Today I’m blessed to celebrate my second “double birthday” — fifty-three years since I joined the community of the living, and two years since I suffered a stroke (or three, depending on who you believe) and died once during emergency surgery at Shands Hospital in Gainesville.
It continues to be a wonderful life, highlighted by another eventful year that nobody promised to me. It dawned with the finding I’d need forty-six radiation treatments in twenty-three days, a regime I’d wish on no one. Short walks with a cane down a side street led to the ditching of my cane in November. That work continued, as many of you know, until I was regularly logging over 100 miles of walking each month. Finally, the year ended with the best news we could’ve hoped for: no tumors are currently present in my head. (YES!!)
I continue to be surrounded by conscientious doctors, unspeakably incredible friends..
And of course a family whose love, strength, and patience defy description and belief. Thank you Gale, Zach, Kyle, Alex, Crystal, Chris, and Steve for sticking with me while we got me this far, and for joining me on the journey ahead.
The year until my next birthdays is sure to be nothing short of fascinating. I’m ecstatic to be able to share it with you! See you there..
I’ve been a perfectionist all my life. In technology and in music, it works in my favor. In my current set of challenges, not so much.
Two years ago today, my family watched, confused and worried, as I underwent a five hour operation to remove a benign cranial frangioma tumor which was discovered four days prior (on our tenth wedding anniversary) but had been present since I was very young.
Life is very different after the surgery.
Given my current set of gifts and limitations, it’s pointless and unconstructive for me to pursue classical perfectionism as I did for so many years. Far more useful is to consider what fools we’ve made of the “medical experts.” They said I’d never communicate. They said I’d never speak. They said I’d never walk.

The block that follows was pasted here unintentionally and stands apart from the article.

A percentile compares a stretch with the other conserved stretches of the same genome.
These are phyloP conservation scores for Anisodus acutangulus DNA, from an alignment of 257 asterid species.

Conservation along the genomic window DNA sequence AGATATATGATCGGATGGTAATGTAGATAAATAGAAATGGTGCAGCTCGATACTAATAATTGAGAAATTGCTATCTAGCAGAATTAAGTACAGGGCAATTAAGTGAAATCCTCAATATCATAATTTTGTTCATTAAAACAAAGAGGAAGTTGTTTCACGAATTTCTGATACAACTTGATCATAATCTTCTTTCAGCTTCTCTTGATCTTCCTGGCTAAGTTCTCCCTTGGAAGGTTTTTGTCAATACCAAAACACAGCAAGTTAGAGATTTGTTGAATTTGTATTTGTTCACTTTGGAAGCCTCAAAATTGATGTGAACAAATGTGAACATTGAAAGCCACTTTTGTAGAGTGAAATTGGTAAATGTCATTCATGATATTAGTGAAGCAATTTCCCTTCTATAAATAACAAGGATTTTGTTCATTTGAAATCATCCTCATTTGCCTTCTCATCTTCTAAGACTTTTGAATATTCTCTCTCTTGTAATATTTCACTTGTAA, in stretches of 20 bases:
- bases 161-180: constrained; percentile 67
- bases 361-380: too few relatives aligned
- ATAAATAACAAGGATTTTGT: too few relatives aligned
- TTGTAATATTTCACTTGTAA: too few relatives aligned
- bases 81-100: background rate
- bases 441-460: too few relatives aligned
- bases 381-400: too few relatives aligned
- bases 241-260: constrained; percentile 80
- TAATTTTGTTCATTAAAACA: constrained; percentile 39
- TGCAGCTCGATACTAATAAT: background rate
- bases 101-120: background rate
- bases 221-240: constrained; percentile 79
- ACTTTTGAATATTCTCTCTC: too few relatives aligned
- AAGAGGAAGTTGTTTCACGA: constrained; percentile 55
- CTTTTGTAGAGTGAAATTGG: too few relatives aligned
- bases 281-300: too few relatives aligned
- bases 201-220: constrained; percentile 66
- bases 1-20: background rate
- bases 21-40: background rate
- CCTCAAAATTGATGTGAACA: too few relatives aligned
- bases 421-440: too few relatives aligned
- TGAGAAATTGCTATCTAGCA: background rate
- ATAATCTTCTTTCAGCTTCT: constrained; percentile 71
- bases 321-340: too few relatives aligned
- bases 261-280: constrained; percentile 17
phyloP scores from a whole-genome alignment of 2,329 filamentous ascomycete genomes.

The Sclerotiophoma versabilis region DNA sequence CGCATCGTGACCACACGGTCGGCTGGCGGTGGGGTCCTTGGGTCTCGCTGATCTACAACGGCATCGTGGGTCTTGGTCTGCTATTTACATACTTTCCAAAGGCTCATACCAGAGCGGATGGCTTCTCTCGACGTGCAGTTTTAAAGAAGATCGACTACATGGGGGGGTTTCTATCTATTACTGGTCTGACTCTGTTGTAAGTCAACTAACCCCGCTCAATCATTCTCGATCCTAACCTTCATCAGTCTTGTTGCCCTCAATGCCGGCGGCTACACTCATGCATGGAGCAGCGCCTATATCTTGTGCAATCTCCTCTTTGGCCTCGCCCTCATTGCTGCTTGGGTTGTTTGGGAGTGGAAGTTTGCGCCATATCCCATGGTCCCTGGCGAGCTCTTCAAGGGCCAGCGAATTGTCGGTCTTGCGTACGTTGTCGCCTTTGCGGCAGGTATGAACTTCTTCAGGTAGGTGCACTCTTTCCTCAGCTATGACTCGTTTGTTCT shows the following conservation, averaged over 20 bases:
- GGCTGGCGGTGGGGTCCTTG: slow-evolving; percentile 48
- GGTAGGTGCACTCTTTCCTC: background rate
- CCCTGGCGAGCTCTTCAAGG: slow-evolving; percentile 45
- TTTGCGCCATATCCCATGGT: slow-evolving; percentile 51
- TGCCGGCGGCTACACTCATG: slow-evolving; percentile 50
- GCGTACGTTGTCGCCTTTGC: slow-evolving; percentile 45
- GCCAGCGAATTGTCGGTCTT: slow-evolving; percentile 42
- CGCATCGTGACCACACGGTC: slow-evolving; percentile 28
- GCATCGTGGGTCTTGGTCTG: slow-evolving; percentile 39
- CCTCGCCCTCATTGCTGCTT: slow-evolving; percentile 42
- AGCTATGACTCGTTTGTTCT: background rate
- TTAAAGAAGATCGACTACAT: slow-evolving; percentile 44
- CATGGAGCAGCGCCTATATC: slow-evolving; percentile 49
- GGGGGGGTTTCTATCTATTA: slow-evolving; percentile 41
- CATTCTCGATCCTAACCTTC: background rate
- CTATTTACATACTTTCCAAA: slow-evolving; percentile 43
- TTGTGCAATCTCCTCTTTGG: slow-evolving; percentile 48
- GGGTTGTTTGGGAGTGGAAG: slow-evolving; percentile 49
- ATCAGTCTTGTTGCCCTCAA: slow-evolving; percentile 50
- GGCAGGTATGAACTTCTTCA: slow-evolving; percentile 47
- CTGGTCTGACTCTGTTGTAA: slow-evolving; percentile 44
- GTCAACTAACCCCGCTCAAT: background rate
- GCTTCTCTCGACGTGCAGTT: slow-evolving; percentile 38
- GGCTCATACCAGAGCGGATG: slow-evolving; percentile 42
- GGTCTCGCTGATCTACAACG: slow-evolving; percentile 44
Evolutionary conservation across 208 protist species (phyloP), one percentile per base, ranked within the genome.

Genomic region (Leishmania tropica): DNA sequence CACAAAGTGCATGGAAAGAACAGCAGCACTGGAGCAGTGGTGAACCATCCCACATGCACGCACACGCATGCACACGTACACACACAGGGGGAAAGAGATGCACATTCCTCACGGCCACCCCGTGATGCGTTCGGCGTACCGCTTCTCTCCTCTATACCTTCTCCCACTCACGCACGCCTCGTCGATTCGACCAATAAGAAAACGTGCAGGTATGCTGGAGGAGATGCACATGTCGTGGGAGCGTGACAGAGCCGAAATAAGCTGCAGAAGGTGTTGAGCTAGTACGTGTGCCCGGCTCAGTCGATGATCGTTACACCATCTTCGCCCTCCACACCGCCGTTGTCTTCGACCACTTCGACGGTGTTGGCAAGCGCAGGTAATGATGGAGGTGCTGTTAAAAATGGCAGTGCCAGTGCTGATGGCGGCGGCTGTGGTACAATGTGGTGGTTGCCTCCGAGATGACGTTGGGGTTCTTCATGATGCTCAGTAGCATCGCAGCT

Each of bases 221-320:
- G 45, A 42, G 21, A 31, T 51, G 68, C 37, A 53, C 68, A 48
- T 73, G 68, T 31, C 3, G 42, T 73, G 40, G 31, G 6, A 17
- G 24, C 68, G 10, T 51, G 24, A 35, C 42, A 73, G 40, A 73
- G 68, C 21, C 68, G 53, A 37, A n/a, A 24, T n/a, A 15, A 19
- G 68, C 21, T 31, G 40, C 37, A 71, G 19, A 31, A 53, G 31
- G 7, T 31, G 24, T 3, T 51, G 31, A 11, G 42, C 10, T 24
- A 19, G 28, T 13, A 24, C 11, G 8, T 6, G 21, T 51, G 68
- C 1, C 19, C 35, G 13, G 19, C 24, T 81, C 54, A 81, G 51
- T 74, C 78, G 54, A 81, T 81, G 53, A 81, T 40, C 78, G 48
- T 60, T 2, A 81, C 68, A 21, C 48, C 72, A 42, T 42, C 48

I’m driving regularly and without incident. This morning I walked over 10 kilometers (and passed 400 miles on my New Balance shoes). I get to spend every day surrounded by a loving, supportive, and attentive family. I can see the sky and smell the trees and flowers. When I’m home, I’m never more than four feet from an overaffectionate dog. I laugh and dream and cry and love.
I LIVE. It’s awesome, and I am so blessed and thankful for the prayers, love, and support we’ve revived over the last two years, from inside our home and around the world. I don’t think I’d be here, in the shape I’m in, without them.
Today is a great day to turn away from the perfectionism of my old self, and embrace the pure joy and perfection to be found in this life that God has granted me.
It is indescribably wonderful to be among you. I love you all.
This past Saturday would’ve been my father’s 86th birthday. We remember him, every day, with joy and love. We also miss him. Every day.
In a year full of transitions, here’s another one: Friday is my last day at Microsoft.
We’re still licking our wounds and trying to find what’s next. More details as they evolve.
If you’re looking for SQL Server expertise, drop me a line..
My high school buddy, Anthony Coates, has marked my Dad’s passing in his column. My thanks to him for sharing his recollections.
We’ve posted Dad’s obituary online at my website. Please stop by and read it. He lived a remarkable life.
I’ve been down, but not like this before
– Paul Barrere (Little Feat), All That You Dream
It’s a very disturbing trend in one’s life when so much of one’s writing begins with the three letters which this entry does.
It’s an even more disturbing event when the subject is one’s father.
It’s my sad task to report that my father, Thomas Alexander Pond, passed away early Sunday. He was eighty-five.
All, all that you dream
Comes to shine in silver lining
And clouds, clouds change the scene
Rain starts washing all these cautions
Right into your life, make you realize
Just what is true, what else can I do
Just follow the rule
Keep your eyes on the road that’s ahead of you
My father was a gifted educator whose work touched thousands of people. You can read more here about his contributions to Rutgers University, one of the institutions he served.
We’ll have more to say soon; in the meantime, I’m with my sister, sharing memories and making plans for Dad’s memorial.
I’ve said this before many times, but it bears repeating: if it’s cosmically possible, please call your parents.